Thursday, November 16, 2006

Salmon gone wild

Leaping Lamb Farm Fall 06- Salmon

They are mostly dead now, lying pink in the shallow waters or caught in a snag on the Honey Grove. A few shadows still loom beneath the surface, flip sideways in the current, struggle in their fight for life, dying a lttle bit more with every extra effort to swim higher upstream. The Chinook are back.

It's our good fortune we live on a spawning creek for Chinook and Coho salmon because we get to see an incredible act of inherited memory. There is nothing more mesmerizing than standing on the creek bank looking (listening really) for the telltale fins and churning water, signs the fish have returned. I feel like I am in the middle of a National Geographic special. Greg says it is their sense of smell that leads these fish back to where they were born. Janet says to watch as they swim upsteam in pairs or more, several males fighting for the right to fertilize the eggs laid in the sandy shoals just before the adults die*.

On the Honey Grove it seemed we had more salmon coming upstream this year than past seasons. Maybe the deluge last winter gave the stream beds a good cleaning. The locals say it is nothing like thirty years ago. "There were so many fish we could almost walk across their backs." Fish so thick they filled the streams to the banks? Of course we had our own fish stories this year. "You can't believe it! These fish are three, four feet long...or maybe two and a half." I think it was the magnification in the water. Maybe that is how all fish stories begin.

I have one other fish story to tell, in the event it helps someone down the line. It is local to the Northwest, about the darker history of dead and dying salmon. At least for people who have dogs. Dead salmon poisons dogs. We learned this our first year living on the Honey Grove because we have Cisco, a dog with a small brain when it comes to food; one who will eat sheep poop, and horse poop, and geese poop, and apparently dead stinky fish. I had been forewarned by a farm neighbor and was almost ready with the medicine I needed. I had meant to buy it, but decayed fish wasn't yet top of mind in those early days.

I ended up having to make a special trip to town for Terramaycin since the Alsea Mercantile, that has almost anything one could need, did not have this particular antibiotic, and my dog was dying. You have about three days to catch the symptoms and then you either lose the dog or have an extremely expensive vet bill and a dog with liver damage. I think I caught it at day two, plus the hours it took to drive 40 miles to and from town. I haven't seen Cisco interested in eating fish since that summer, but they say the dogs that survive gain a natural immunity. He still eats poop, so fish is not a stretch.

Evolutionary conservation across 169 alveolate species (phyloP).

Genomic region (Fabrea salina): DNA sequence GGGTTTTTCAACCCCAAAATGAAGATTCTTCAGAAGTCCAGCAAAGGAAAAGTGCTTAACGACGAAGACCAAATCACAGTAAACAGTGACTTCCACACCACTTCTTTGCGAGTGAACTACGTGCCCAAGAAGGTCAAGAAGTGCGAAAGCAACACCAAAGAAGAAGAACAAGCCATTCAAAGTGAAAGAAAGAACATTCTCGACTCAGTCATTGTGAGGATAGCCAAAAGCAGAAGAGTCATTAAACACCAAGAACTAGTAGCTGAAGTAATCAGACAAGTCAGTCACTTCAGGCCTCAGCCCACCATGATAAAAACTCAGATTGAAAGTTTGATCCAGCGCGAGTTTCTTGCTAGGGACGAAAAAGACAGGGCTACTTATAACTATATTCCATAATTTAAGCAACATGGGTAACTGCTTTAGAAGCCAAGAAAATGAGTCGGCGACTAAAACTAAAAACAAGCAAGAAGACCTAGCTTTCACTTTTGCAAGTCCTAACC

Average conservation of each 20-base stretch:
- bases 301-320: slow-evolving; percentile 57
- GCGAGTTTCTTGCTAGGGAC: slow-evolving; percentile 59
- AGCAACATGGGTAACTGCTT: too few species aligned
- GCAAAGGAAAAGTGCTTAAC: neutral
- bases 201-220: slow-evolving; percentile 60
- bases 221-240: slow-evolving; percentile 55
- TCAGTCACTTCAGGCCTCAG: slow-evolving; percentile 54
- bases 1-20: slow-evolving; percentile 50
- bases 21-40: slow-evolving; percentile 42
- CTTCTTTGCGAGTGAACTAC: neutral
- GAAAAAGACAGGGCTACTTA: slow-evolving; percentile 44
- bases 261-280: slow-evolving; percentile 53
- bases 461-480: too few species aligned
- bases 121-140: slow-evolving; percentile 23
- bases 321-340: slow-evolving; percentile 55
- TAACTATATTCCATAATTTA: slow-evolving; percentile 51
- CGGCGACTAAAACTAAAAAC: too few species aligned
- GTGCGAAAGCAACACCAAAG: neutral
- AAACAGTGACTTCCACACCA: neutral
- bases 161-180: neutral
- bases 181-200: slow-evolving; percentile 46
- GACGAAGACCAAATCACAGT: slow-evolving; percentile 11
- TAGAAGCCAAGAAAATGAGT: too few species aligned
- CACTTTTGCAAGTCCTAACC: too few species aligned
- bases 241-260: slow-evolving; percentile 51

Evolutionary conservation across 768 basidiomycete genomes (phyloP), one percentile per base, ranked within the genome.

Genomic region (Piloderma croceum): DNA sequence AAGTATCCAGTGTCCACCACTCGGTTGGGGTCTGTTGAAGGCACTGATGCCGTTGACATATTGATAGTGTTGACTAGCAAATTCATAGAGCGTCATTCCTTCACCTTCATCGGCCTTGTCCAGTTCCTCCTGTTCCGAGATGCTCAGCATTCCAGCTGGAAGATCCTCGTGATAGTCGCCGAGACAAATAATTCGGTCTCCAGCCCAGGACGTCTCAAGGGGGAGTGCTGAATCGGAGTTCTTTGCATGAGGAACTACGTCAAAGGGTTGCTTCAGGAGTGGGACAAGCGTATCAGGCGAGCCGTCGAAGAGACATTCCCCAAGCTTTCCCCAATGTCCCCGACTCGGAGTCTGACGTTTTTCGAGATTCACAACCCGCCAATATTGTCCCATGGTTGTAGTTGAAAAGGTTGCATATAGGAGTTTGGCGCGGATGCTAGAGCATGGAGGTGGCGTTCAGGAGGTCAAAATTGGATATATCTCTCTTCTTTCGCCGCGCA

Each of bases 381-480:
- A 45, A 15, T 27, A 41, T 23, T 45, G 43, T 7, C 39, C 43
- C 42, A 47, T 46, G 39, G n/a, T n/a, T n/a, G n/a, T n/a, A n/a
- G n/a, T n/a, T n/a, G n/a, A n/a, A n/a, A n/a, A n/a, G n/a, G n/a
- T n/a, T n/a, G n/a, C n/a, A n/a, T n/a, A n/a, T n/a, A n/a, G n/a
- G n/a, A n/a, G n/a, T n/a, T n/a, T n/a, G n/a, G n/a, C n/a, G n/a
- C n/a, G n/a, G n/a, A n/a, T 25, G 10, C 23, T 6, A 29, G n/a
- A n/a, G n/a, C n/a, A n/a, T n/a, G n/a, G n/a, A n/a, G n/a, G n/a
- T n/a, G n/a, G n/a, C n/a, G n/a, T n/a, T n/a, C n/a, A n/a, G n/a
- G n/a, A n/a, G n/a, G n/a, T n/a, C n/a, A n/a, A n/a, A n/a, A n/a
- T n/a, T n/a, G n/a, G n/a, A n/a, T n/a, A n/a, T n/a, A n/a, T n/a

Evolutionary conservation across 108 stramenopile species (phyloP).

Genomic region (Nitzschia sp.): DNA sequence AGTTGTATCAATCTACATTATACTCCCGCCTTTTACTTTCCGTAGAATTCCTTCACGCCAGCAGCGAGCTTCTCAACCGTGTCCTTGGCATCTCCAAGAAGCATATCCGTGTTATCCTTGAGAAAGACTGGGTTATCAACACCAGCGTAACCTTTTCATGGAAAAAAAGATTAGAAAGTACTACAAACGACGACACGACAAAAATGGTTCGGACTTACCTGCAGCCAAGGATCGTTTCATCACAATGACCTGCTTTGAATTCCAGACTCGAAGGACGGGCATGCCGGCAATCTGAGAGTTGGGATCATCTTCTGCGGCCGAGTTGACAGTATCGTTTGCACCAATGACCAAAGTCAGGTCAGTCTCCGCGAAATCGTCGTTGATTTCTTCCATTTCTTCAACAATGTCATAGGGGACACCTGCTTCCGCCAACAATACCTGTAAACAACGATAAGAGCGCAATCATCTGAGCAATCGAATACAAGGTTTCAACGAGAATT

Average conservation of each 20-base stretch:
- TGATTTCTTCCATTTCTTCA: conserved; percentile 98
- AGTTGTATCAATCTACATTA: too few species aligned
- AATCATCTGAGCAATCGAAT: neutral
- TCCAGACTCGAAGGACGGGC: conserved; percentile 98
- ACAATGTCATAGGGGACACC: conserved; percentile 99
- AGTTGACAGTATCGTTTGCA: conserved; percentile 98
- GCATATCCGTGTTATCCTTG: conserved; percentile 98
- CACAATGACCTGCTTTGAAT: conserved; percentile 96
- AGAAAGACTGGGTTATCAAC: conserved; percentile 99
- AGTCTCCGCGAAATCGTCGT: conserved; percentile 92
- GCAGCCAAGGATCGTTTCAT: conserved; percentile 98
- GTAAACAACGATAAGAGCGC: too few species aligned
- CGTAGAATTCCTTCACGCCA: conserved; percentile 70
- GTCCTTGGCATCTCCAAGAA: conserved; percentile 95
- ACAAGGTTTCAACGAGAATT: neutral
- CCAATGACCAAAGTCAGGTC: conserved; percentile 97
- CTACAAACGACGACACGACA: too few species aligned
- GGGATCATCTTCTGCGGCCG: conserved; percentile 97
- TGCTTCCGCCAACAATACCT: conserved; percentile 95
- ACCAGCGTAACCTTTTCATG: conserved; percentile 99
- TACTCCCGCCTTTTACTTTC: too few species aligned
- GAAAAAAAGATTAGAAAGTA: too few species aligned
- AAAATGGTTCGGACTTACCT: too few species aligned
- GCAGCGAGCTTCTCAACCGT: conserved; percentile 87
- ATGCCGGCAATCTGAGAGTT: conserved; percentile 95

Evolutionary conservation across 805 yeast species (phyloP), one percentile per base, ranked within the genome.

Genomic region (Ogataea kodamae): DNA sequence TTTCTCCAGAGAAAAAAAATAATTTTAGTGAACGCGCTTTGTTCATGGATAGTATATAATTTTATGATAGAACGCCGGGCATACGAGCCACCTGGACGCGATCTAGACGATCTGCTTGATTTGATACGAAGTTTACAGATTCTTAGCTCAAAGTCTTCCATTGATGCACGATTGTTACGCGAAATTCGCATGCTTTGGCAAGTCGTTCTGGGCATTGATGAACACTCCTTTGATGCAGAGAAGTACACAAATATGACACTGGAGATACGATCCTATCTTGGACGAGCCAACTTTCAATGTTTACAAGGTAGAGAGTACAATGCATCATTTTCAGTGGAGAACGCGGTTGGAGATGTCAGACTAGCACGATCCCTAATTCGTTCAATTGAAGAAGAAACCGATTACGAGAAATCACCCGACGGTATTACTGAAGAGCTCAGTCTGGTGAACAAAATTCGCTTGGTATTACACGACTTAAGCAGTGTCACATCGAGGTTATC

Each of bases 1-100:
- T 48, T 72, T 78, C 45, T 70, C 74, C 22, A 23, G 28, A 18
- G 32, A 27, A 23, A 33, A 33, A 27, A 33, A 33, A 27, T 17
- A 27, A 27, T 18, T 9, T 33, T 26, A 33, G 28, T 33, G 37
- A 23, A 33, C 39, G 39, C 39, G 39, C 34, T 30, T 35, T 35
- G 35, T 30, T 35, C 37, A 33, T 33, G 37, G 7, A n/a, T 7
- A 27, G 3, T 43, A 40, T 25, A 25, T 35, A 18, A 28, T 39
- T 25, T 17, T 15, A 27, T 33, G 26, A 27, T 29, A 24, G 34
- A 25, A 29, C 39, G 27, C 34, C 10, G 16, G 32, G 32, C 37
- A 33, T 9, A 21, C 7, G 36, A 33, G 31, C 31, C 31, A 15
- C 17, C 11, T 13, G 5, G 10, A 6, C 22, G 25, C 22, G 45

Which leads me to this conclusion. If you ever come to our farm in the fall you may get the chance to see the salmon fighting up the creek and be part of your own National Geographic special. Just remember. You really don't want to let Cisco give you kisses.

(You have to look hard at this photo, but, I promise, there is a very large salmon fighting its way upstream)

* Actually, Janet and her husband became so fascinated with the returning salmon, they have started hosting a salmon festival here in Alsea every November with speakers and walks along the restored salmon habitat creeks on their property. Of course, after all this exercise, there is a feast of home-cooked, locally sourced food with salmon staked around an open fire the way the Native Americans used to cook them. It's worth checking out the Thyme Garden website for recipes and other things they do:

All rights reserved. Copyright Scottie Jones 2006

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